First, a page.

Blickling Estate Walk
Start: Blickling National Trust car park
Finish: Blickling National Trust car park
Length: 3.3 miles 5.32 km
The Blickling estate has 950 acres of woodland and parkland to enjoy and is the landscape of Anne Boleyn's childhood.
This was based on a walk from The AA No Through Roads book. We did it in reverse and opted to walk around the top of Great Wood instead of along the lane. We also combined it with a visit to the house and it's extensive gardens.
We parked in the National Trust car park which is free for members. At the start of the walk you pass the Buckinghamshire Arms, a 17th-century coaching inn.
You also pass by the Blacksmith's Cottage on your left. This is one of the few remaining thatched dwellings on the Blickling Estate. The National Trust lets it as holiday accommodation.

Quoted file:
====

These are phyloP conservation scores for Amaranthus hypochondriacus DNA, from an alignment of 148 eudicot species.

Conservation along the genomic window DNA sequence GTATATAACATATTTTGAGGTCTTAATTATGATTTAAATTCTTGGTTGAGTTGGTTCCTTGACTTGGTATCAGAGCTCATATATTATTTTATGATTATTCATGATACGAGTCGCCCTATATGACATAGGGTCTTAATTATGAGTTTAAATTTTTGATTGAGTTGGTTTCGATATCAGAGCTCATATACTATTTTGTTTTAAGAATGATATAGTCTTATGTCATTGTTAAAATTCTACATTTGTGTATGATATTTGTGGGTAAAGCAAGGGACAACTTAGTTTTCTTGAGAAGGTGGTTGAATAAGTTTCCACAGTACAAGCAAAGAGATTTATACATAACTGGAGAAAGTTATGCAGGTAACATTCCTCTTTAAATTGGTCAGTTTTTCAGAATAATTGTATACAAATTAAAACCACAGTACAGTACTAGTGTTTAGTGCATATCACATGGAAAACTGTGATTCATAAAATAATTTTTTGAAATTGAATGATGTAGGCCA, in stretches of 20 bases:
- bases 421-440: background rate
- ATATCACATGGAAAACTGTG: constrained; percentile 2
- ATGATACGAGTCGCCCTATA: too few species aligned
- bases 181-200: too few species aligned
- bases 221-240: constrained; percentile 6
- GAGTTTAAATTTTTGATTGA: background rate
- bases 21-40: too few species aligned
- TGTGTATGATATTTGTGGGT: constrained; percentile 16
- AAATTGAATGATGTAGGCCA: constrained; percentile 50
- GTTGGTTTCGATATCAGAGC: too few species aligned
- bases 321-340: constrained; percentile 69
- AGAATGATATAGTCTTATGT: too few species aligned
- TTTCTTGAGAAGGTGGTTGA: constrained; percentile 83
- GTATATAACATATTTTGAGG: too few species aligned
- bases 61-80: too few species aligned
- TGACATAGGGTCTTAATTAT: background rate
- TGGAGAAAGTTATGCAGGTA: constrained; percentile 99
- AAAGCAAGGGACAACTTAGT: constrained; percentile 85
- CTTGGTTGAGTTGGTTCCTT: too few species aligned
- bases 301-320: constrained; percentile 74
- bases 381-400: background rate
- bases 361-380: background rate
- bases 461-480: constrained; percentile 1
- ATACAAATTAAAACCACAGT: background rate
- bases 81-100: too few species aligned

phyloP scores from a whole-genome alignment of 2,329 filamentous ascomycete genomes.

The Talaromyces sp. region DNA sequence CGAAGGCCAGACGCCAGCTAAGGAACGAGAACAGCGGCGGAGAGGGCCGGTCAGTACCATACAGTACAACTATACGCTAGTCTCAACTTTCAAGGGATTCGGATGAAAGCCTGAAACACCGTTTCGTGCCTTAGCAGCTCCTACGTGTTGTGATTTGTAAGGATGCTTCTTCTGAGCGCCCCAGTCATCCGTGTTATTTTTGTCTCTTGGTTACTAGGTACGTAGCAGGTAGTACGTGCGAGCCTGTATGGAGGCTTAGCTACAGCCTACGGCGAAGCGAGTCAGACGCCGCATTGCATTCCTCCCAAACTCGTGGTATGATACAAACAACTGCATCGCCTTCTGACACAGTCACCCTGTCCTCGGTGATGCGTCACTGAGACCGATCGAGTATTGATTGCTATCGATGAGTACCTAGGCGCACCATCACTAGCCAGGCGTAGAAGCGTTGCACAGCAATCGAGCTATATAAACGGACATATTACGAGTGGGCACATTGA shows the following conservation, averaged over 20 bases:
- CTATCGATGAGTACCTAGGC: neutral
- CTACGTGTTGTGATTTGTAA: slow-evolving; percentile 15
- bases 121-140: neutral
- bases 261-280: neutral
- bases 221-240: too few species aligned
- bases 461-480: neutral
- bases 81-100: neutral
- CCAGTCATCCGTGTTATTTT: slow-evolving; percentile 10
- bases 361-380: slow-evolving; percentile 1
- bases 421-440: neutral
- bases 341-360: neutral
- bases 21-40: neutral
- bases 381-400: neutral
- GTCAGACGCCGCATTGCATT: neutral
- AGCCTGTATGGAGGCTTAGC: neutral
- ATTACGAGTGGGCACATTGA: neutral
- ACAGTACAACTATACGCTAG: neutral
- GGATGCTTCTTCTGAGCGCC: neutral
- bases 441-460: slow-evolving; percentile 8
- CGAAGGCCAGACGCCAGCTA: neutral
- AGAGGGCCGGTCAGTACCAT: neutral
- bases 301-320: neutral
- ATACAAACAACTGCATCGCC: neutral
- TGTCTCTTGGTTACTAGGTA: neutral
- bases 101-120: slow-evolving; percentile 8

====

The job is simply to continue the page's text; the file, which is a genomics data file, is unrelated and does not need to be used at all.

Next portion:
Soon after you pass through the white gates and into the park.
Shortly after the gates, take the left fork.
Built in the 1770s, the Tower (off in the distance) was built for watching horse racing in Tower Park.
A Meadow Brown butterfly.
Once in the Great Wood, my eagle-eyed daughter spotted this little critter on the path. She has an eye for these things and spotted a lizard on another walk: Paglesham Walk Link
Leave the wood and walk across a field to meet Carr Lane, where you turn right.
Walk for a short distance along the lane until you get to this sign, on your right, just past some farm buildings.
A Gatekeeper butterfly.
Follow the footpath across a few fields until it takes you back into Blickling Park.
The hall was built between 1619 and 1627. The same architect had built Hatfield House 12 years earlier. It is said that on each anniversary of the execution of Anne Boleyn, May 19, she rides up to the hall, her head in her lap, in a coach drawn by a headless horse and a headless coachman. The National Trust guides were a bit sceptical about this being true.